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Reporter : Yoon Ja-young
Sun, August 14, 2022 | 12:08
Analysts upbeat about new Hyosung affiliates
The new companies that spun off from Hyosung went in different directions on the day they debuted on the stock market. Analysts are mostly positive about them since each has a competitive edge in their respective businesses.
Naver in hot seat
Naver CEO Han Seong-sook, right, speaks at a forum to reform internet portals, Friday, held at the National Assembly. The country's top portal operator has been facing increasing demands that it should switch to an “outlink” system in its news service and restrict users' comments on news articles, amid criticism that it lost its neutrality in news editing.
Consumers protest changes in liquor taxes
The government's move to revise the liquor tax is expected to face opposition by consumers who have been enjoying imported beer at relatively cheap prices.
Majority of Koreans want to keep nuclear reactors
While the government is speeding up the transition to renewable energy from nuclear power, voices are getting louder that it should reconsider the plan amid the side effects such as possible electricity rate hikes and environmental problems caused by solar power plants. The ratio of those supporting expanding or maintaining nuclear reactors also has increased in polls.
President Moon turns to chaebol for job creation
Following President Moon Jae-in's first meeting with the head of the country's top chaebol in India, there are expectations the administration may change its anti-conglomerate stance and acknowledge them as major job creators.
'Not a good time to be chaebol'
The country's leading conglomerates are facing unprecedented simultaneous bad events. On top of the current administration's pressure to reform them, the tycoons of the top business groups are making headlines for personal problems such as embezzlement and divorce. Chaebol lobby groups which should defend them are also helplessly struggling for survival.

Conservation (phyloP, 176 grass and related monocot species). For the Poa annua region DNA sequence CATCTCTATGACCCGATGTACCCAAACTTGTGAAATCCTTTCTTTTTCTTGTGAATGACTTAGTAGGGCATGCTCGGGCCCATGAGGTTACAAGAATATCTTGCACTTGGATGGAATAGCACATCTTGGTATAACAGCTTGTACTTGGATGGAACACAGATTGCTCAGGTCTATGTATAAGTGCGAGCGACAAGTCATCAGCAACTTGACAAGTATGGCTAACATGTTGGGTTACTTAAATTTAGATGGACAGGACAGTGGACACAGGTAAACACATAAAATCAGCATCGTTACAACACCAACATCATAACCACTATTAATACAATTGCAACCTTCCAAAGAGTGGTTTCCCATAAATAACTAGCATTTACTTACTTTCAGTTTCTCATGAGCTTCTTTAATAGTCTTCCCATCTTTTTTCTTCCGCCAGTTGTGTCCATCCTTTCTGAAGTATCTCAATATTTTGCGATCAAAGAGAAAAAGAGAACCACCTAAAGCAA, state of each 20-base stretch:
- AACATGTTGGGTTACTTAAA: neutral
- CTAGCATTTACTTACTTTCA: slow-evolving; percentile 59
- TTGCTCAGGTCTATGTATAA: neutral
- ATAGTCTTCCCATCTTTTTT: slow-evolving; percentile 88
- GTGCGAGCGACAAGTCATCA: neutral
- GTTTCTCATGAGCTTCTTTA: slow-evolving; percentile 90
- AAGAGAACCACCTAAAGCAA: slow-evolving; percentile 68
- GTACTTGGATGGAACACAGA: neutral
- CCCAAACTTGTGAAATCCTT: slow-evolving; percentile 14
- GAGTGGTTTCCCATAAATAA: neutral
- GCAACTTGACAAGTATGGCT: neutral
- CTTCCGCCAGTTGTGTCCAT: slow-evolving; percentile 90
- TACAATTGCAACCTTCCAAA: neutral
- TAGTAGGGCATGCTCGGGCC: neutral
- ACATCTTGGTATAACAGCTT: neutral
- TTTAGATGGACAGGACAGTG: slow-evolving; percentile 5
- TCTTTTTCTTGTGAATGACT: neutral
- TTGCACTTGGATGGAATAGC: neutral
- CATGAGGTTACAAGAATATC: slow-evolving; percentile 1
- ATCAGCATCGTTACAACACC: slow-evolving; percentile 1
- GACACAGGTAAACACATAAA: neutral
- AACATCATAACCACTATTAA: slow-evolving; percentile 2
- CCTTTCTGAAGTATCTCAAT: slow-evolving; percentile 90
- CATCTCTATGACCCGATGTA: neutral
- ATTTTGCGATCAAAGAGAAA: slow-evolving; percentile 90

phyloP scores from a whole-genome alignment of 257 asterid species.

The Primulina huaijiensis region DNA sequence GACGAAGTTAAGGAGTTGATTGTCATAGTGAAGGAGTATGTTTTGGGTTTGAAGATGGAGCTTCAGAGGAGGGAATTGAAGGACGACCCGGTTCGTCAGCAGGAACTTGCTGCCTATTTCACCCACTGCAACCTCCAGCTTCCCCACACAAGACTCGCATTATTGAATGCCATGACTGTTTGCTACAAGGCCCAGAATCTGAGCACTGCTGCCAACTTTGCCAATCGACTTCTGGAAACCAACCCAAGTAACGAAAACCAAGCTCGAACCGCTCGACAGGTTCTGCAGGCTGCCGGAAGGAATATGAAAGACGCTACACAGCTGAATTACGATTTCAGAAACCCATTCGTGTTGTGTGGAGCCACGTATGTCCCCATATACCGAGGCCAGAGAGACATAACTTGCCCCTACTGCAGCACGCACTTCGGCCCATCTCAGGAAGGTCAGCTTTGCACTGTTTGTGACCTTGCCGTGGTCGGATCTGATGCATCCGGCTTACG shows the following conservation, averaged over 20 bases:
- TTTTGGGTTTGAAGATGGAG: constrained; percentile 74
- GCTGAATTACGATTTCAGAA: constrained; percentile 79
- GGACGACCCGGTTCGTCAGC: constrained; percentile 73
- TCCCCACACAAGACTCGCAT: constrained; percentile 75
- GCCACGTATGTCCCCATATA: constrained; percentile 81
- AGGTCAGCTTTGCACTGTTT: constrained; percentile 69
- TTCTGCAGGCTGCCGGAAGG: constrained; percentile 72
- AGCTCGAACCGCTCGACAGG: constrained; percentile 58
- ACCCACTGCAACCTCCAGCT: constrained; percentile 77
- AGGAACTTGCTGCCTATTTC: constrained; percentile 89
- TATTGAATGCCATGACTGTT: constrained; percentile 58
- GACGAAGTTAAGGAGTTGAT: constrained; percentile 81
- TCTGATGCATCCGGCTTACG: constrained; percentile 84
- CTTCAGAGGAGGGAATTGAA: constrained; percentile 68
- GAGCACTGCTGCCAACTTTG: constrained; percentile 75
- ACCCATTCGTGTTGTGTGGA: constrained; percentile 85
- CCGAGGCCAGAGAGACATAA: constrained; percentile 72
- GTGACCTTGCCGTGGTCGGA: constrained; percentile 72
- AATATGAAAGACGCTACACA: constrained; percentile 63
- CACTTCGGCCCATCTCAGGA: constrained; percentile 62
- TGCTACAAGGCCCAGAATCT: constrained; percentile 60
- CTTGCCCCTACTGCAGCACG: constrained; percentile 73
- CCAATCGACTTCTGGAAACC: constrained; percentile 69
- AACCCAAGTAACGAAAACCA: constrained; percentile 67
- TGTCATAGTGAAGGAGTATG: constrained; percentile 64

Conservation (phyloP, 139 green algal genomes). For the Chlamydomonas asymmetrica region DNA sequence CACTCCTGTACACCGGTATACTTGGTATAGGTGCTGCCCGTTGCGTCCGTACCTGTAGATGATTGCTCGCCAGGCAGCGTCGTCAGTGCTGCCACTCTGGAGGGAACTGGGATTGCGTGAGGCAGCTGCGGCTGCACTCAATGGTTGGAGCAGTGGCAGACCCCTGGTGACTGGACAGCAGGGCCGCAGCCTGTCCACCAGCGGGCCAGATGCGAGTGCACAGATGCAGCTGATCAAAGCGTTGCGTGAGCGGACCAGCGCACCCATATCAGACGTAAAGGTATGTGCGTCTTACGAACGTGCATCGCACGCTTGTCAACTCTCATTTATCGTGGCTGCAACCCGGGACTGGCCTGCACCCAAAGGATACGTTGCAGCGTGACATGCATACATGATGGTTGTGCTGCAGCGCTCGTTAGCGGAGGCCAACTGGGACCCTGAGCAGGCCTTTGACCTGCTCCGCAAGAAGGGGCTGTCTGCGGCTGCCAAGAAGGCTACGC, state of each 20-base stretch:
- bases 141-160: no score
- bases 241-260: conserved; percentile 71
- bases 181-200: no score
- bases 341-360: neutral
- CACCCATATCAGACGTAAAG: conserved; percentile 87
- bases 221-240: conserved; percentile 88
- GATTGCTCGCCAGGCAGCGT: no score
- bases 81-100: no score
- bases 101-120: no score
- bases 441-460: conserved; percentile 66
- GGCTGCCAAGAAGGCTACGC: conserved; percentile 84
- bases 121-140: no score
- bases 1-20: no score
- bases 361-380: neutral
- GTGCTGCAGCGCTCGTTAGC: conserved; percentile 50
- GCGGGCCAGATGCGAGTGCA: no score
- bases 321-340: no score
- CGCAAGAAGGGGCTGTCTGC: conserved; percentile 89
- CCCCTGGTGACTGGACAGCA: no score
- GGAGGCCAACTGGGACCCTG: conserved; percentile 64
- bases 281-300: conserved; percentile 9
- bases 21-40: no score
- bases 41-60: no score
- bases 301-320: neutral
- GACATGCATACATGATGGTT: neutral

SC, Citi, HSBC send hefty dividends abroad
Foreign banks operating in Korea are sending on average 1.2 trillion won ($1.07 bil.) to their headquarters as dividends and royalties among other payments each year. While taking most of what they earn here out of the country, they are apparently giving little back to the local community, data showed Sunday.
'Moon's expansionary fiscal policy will cause problem'
While the government is expected to come up with a “super budget” with the ruling party demanding a double-digit increase, an opposition lawmaker who served as vice finance minister warned about the consequences that an expansionary fiscal policy can bring about.
Samsung chief to meet President Moon in India
President Moon Jae-in and Samsung Electronics Vice Chairman Lee Jae-yong are expected to have their first meeting Monday at a ceremony to mark the completion of the company's new smartphone plant in India. The meeting is in the spotlight as it is the first time for President Moon to attend an event organized by Samsung Group, the country's top conglomerate.
LX achieves top rating in management evaluation
The Korea Land and Geospatial Informatix Corp. (LX) achieved the highest rating in the annual management evaluation of state-owned enterprises, thanks to efforts to set up an ecosystem for innovative growth.
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